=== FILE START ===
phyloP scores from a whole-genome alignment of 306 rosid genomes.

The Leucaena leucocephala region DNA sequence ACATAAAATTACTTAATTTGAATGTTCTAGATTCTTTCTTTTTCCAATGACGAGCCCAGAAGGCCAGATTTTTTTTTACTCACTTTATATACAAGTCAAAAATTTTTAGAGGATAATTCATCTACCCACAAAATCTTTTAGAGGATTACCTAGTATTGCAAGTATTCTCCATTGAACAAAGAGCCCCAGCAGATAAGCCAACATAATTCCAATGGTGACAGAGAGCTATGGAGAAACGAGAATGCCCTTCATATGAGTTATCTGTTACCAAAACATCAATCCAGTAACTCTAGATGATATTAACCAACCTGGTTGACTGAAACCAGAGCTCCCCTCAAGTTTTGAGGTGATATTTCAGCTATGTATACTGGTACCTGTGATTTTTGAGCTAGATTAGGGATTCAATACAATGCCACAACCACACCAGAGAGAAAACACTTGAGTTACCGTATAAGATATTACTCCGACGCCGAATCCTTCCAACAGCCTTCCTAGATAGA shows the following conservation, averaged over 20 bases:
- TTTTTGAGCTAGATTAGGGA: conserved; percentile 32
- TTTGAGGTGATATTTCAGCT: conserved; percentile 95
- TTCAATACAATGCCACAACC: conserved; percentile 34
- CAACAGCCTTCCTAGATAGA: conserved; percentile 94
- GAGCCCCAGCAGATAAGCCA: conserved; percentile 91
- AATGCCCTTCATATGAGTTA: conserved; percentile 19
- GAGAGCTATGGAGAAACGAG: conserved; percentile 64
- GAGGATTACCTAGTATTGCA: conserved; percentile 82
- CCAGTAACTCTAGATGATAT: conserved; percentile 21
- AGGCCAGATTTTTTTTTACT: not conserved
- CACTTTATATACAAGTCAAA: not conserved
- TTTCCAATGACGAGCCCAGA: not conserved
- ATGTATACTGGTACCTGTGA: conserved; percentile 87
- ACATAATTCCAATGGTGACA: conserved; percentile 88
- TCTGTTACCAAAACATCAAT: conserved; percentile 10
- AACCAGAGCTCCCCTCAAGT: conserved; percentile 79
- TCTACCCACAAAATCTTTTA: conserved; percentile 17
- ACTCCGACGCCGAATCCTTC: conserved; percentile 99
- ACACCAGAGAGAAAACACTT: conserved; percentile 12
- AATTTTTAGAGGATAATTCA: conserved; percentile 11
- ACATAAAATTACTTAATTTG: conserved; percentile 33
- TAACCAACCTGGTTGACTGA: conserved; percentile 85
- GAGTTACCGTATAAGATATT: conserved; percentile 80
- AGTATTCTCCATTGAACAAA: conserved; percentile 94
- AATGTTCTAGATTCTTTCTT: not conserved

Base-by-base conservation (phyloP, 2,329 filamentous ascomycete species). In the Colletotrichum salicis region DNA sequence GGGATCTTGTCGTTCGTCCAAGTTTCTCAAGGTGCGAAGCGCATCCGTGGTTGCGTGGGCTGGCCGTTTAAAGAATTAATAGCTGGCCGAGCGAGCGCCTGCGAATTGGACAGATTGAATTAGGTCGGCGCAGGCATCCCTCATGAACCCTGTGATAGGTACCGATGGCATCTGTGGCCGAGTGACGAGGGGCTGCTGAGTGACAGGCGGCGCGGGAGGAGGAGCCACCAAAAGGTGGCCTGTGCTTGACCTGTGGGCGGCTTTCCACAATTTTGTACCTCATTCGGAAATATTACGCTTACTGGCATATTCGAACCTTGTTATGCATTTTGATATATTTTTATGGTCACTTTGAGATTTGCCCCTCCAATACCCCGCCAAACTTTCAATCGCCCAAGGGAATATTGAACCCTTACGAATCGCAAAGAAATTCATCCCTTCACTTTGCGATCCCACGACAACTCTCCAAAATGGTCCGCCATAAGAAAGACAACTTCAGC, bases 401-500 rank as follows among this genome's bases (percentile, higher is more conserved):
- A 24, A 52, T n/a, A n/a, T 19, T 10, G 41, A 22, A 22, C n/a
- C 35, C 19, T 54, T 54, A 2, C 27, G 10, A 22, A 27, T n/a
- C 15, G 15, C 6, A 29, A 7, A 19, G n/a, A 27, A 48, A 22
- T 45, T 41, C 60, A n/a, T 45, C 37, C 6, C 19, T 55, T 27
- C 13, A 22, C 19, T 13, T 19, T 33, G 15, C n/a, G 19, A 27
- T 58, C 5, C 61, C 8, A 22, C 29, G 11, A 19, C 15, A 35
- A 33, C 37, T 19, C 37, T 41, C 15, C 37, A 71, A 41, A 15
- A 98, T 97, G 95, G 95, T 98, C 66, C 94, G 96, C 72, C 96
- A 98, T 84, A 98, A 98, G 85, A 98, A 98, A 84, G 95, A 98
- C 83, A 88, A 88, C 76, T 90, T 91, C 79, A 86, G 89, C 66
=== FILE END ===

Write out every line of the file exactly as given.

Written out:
phyloP scores from a whole-genome alignment of 306 rosid genomes.

The Leucaena leucocephala region DNA sequence ACATAAAATTACTTAATTTGAATGTTCTAGATTCTTTCTTTTTCCAATGACGAGCCCAGAAGGCCAGATTTTTTTTTACTCACTTTATATACAAGTCAAAAATTTTTAGAGGATAATTCATCTACCCACAAAATCTTTTAGAGGATTACCTAGTATTGCAAGTATTCTCCATTGAACAAAGAGCCCCAGCAGATAAGCCAACATAATTCCAATGGTGACAGAGAGCTATGGAGAAACGAGAATGCCCTTCATATGAGTTATCTGTTACCAAAACATCAATCCAGTAACTCTAGATGATATTAACCAACCTGGTTGACTGAAACCAGAGCTCCCCTCAAGTTTTGAGGTGATATTTCAGCTATGTATACTGGTACCTGTGATTTTTGAGCTAGATTAGGGATTCAATACAATGCCACAACCACACCAGAGAGAAAACACTTGAGTTACCGTATAAGATATTACTCCGACGCCGAATCCTTCCAACAGCCTTCCTAGATAGA shows the following conservation, averaged over 20 bases:
- TTTTTGAGCTAGATTAGGGA: conserved; percentile 32
- TTTGAGGTGATATTTCAGCT: conserved; percentile 95
- TTCAATACAATGCCACAACC: conserved; percentile 34
- CAACAGCCTTCCTAGATAGA: conserved; percentile 94
- GAGCCCCAGCAGATAAGCCA: conserved; percentile 91
- AATGCCCTTCATATGAGTTA: conserved; percentile 19
- GAGAGCTATGGAGAAACGAG: conserved; percentile 64
- GAGGATTACCTAGTATTGCA: conserved; percentile 82
- CCAGTAACTCTAGATGATAT: conserved; percentile 21
- AGGCCAGATTTTTTTTTACT: not conserved
- CACTTTATATACAAGTCAAA: not conserved
- TTTCCAATGACGAGCCCAGA: not conserved
- ATGTATACTGGTACCTGTGA: conserved; percentile 87
- ACATAATTCCAATGGTGACA: conserved; percentile 88
- TCTGTTACCAAAACATCAAT: conserved; percentile 10
- AACCAGAGCTCCCCTCAAGT: conserved; percentile 79
- TCTACCCACAAAATCTTTTA: conserved; percentile 17
- ACTCCGACGCCGAATCCTTC: conserved; percentile 99
- ACACCAGAGAGAAAACACTT: conserved; percentile 12
- AATTTTTAGAGGATAATTCA: conserved; percentile 11
- ACATAAAATTACTTAATTTG: conserved; percentile 33
- TAACCAACCTGGTTGACTGA: conserved; percentile 85
- GAGTTACCGTATAAGATATT: conserved; percentile 80
- AGTATTCTCCATTGAACAAA: conserved; percentile 94
- AATGTTCTAGATTCTTTCTT: not conserved

Base-by-base conservation (phyloP, 2,329 filamentous ascomycete species). In the Colletotrichum salicis region DNA sequence GGGATCTTGTCGTTCGTCCAAGTTTCTCAAGGTGCGAAGCGCATCCGTGGTTGCGTGGGCTGGCCGTTTAAAGAATTAATAGCTGGCCGAGCGAGCGCCTGCGAATTGGACAGATTGAATTAGGTCGGCGCAGGCATCCCTCATGAACCCTGTGATAGGTACCGATGGCATCTGTGGCCGAGTGACGAGGGGCTGCTGAGTGACAGGCGGCGCGGGAGGAGGAGCCACCAAAAGGTGGCCTGTGCTTGACCTGTGGGCGGCTTTCCACAATTTTGTACCTCATTCGGAAATATTACGCTTACTGGCATATTCGAACCTTGTTATGCATTTTGATATATTTTTATGGTCACTTTGAGATTTGCCCCTCCAATACCCCGCCAAACTTTCAATCGCCCAAGGGAATATTGAACCCTTACGAATCGCAAAGAAATTCATCCCTTCACTTTGCGATCCCACGACAACTCTCCAAAATGGTCCGCCATAAGAAAGACAACTTCAGC, bases 401-500 rank as follows among this genome's bases (percentile, higher is more conserved):
- A 24, A 52, T n/a, A n/a, T 19, T 10, G 41, A 22, A 22, C n/a
- C 35, C 19, T 54, T 54, A 2, C 27, G 10, A 22, A 27, T n/a
- C 15, G 15, C 6, A 29, A 7, A 19, G n/a, A 27, A 48, A 22
- T 45, T 41, C 60, A n/a, T 45, C 37, C 6, C 19, T 55, T 27
- C 13, A 22, C 19, T 13, T 19, T 33, G 15, C n/a, G 19, A 27
- T 58, C 5, C 61, C 8, A 22, C 29, G 11, A 19, C 15, A 35
- A 33, C 37, T 19, C 37, T 41, C 15, C 37, A 71, A 41, A 15
- A 98, T 97, G 95, G 95, T 98, C 66, C 94, G 96, C 72, C 96
- A 98, T 84, A 98, A 98, G 85, A 98, A 98, A 84, G 95, A 98
- C 83, A 88, A 88, C 76, T 90, T 91, C 79, A 86, G 89, C 66